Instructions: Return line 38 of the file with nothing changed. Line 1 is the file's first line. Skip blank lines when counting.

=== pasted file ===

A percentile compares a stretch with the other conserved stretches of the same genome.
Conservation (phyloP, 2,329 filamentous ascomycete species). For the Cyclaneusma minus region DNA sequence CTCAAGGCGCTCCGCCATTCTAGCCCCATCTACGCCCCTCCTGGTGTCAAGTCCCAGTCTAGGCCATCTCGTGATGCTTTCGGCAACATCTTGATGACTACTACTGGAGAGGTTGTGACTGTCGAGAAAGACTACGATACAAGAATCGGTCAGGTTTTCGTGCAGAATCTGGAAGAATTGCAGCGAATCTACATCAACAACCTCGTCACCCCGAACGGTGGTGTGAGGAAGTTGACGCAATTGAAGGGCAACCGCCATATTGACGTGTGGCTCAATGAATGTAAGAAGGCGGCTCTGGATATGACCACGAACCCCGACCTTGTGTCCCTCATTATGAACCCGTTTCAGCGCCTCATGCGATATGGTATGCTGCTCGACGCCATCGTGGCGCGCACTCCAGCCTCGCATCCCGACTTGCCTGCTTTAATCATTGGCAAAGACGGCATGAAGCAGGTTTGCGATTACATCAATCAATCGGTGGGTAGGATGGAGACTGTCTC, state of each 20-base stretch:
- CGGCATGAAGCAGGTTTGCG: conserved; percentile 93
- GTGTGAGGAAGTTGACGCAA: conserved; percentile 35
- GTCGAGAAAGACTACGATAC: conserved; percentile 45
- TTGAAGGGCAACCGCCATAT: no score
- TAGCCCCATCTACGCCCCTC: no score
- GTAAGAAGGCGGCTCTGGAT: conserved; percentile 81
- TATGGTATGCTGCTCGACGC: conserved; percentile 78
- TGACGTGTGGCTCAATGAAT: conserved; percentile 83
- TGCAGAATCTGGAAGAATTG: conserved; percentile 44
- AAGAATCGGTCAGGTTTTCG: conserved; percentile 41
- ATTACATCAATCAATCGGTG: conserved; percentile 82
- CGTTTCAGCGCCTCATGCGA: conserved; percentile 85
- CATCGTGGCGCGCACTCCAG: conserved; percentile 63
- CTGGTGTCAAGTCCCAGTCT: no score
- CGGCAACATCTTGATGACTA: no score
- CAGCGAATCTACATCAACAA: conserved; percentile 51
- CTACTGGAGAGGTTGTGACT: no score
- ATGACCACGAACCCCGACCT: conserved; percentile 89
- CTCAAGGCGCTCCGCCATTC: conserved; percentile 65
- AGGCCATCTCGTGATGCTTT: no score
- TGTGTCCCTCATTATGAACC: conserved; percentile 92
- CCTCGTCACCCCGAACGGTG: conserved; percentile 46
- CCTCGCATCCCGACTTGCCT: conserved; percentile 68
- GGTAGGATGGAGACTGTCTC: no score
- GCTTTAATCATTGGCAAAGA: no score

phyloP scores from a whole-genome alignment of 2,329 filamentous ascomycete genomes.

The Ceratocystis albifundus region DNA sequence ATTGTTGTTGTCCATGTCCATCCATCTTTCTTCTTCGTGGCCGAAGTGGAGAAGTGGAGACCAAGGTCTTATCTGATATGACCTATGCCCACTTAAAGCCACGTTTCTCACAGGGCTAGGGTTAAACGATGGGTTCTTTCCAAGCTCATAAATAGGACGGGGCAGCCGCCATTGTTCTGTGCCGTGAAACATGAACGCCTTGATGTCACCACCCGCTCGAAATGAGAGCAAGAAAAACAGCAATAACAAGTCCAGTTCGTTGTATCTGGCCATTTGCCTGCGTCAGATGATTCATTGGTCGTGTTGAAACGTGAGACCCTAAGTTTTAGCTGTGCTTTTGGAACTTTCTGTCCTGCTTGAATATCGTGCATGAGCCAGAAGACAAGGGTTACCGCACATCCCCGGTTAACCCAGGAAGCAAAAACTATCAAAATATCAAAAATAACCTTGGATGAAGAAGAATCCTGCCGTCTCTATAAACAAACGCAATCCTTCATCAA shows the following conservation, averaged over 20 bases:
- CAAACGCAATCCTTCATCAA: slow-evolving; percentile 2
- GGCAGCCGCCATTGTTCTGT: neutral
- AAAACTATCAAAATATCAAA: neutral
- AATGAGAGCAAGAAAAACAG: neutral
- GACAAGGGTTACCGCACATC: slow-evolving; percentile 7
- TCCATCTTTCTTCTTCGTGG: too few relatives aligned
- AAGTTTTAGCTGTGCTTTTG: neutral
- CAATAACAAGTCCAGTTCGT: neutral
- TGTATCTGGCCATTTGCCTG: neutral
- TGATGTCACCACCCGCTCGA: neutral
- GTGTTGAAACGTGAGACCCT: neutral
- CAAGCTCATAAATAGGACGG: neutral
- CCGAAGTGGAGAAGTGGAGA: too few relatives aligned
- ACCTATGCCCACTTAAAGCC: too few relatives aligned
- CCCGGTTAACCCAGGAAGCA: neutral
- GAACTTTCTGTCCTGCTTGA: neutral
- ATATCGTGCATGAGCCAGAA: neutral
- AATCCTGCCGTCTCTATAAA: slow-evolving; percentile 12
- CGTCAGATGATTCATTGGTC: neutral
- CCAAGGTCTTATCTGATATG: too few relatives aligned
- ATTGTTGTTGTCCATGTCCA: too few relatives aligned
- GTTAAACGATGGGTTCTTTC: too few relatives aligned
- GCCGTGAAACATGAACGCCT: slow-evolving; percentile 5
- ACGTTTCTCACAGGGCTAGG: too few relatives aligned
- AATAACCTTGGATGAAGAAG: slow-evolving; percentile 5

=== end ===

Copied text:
- TGTATCTGGCCATTTGCCTG: neutral